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of the vanities of False Wit there are the truths of imagination :
“Like golden lamps in a green night.”
Among the diversions of mediaeval learning few are more popular than the moral history of birds and beasts and precious stones. The chief work of this description is known generally as Physiologus; otherwise the Bestiary. It spread as far as the stories of Alexander and the jests of Marcolf; its methods, far from outworn in the Middle Ages, reappeared in the book which expresses, best of all, the commonplaces of the Renaissance—Euphues, the Anatomy of Wit. The moral interpretation of the lion, the eagle, the ant, the spider, &c., which agreed so well with mediaeval tastes, was continued by Euphues, and proved to be almost too attractive a novelty, though it was as old as the language itself and had been repeated for centuries unsparingly. The original Physiologus was most probably compiled in Egypt:" the animals of the first collection are Egyptian. Later versions show, through words strangely corrupted, how the creatures themselves have been transformed: thus the whale by its name Fastitocalon, in the Anglo-Saxon poem, proves its identity with the original sea-turtle, the aspidochelone, whose broad back is mistaken for an island and turned to a convenient and successful allegory,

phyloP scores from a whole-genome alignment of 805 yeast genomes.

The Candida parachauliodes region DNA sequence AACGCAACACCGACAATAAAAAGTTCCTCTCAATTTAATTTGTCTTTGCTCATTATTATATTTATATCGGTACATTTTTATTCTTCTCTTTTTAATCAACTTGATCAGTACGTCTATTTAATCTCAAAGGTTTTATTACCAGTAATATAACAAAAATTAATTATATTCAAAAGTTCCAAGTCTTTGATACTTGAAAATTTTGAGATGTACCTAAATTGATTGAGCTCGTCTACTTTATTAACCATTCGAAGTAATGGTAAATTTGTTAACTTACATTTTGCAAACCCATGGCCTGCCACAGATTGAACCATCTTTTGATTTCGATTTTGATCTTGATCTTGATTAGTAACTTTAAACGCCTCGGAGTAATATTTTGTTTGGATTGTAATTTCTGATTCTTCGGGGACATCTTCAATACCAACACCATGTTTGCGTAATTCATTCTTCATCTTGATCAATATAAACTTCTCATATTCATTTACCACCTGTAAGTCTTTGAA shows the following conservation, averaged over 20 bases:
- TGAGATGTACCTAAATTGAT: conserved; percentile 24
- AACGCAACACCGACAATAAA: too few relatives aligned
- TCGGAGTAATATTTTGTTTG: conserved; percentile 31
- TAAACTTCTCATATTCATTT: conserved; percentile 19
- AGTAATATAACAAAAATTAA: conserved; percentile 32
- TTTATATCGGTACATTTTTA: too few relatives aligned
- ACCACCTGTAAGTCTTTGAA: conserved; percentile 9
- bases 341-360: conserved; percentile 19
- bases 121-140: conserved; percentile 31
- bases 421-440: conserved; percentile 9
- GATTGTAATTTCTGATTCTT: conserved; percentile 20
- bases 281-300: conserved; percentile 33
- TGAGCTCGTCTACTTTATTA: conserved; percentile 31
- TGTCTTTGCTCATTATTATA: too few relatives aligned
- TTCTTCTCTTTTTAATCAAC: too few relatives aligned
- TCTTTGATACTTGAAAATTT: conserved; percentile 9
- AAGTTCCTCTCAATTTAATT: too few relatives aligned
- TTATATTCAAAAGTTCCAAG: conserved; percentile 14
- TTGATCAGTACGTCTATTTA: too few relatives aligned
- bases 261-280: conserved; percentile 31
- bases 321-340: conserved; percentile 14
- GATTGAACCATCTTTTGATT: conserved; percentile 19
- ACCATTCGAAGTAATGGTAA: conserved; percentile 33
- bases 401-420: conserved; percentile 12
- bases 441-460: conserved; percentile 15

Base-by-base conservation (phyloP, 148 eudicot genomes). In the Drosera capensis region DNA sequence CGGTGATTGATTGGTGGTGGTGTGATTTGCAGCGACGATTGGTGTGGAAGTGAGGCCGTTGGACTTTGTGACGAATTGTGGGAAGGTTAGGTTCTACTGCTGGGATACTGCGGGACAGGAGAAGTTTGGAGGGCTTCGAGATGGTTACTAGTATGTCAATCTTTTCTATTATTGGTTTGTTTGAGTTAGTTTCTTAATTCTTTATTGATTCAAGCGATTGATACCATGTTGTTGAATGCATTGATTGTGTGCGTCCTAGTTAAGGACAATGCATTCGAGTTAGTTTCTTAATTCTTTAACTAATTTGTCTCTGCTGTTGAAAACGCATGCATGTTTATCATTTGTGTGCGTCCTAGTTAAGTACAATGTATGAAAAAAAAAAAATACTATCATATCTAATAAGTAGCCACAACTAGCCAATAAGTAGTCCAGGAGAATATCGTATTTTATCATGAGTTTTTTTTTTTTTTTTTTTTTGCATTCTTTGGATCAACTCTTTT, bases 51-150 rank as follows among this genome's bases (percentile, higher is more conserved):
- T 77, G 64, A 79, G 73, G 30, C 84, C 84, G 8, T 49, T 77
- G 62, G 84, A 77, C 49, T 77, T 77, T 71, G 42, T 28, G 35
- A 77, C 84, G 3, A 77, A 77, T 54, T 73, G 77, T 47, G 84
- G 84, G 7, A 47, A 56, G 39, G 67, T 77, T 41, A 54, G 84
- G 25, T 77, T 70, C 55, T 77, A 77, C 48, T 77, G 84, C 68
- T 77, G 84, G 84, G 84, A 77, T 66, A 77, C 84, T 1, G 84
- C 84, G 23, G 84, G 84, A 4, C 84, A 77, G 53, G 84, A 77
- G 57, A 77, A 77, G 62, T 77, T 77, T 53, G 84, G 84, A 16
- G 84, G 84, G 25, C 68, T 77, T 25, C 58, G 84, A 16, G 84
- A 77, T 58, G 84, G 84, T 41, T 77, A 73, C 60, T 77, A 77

* See Physiologus in the Encyclopedia Britannica, by Dr Land of Leyden.
though the whale, later, usurped the turtle's claim. Other treatises in like manner expounded the virtues of precious stones, and in like manner were translated and circulated everywhere. The old Italian poem L'Intelligenza, attributed to Dino Compagni, includes an allegorical Lapidary along with the adventures of Julius Cæsar and other themes of romance. These tastes and habits of the Dark Ages were as fresh as ever in the time of Dante.
1 Cf. Les Lapidaires français du moyen âge, ed. L. Pannier, 1882.
THE SIXTH CENTURY-BOETHIUS—CASSIODORUS-FORTUNATUS-GREGORY
OF TOURS—GREGORY THE GREAT—THE DARK AGE--ISIDORE-BEDE
- ADAMNAN—THE REVIVAL OF LEARNING UNDER CHARLES THE GREAT — ALCUIN — THE PHILOSOPHY OF ERIGENA — THE CAROLINE POETS—THEODULFUS—ERMOLDUS NIGELLUS—WALAFRID STRABO— HISTORIANS–EINHARD-PAULUS DIACONUS—THE MONK OF ST GALL -THE AGE OF THE SAXON EMPERORS—HROTSWITHA-LIUTPRANDWIDUKIND-RICHER-EKKEHARD-GERBERT.
THE HISTORY OF POPULAR LATIN VERSE-BEDE'S PROSODY OF RHYTHMICAL POETRY—THE AMBROSIAN HYMNS–ST AUGUSTINETHE SEQUENCES — VARIOUS EXPERIMENTS — NORTHERN THEMES IN LATIN-WALTHARIUS-RUODLIEB_MODUS FLORUM, ETC.
It is impossible in this space to give even a bare catalogue of the Latin works written in the Dark Ages. What is attempted here is a review of the more interesting writers, with reference to their value either as representatives of their time, or as models for those who came after, or simply as writers of things worth reading for their own sake. Of these latter there are more than is commonly supposed ; but generally it must be allowed there is need for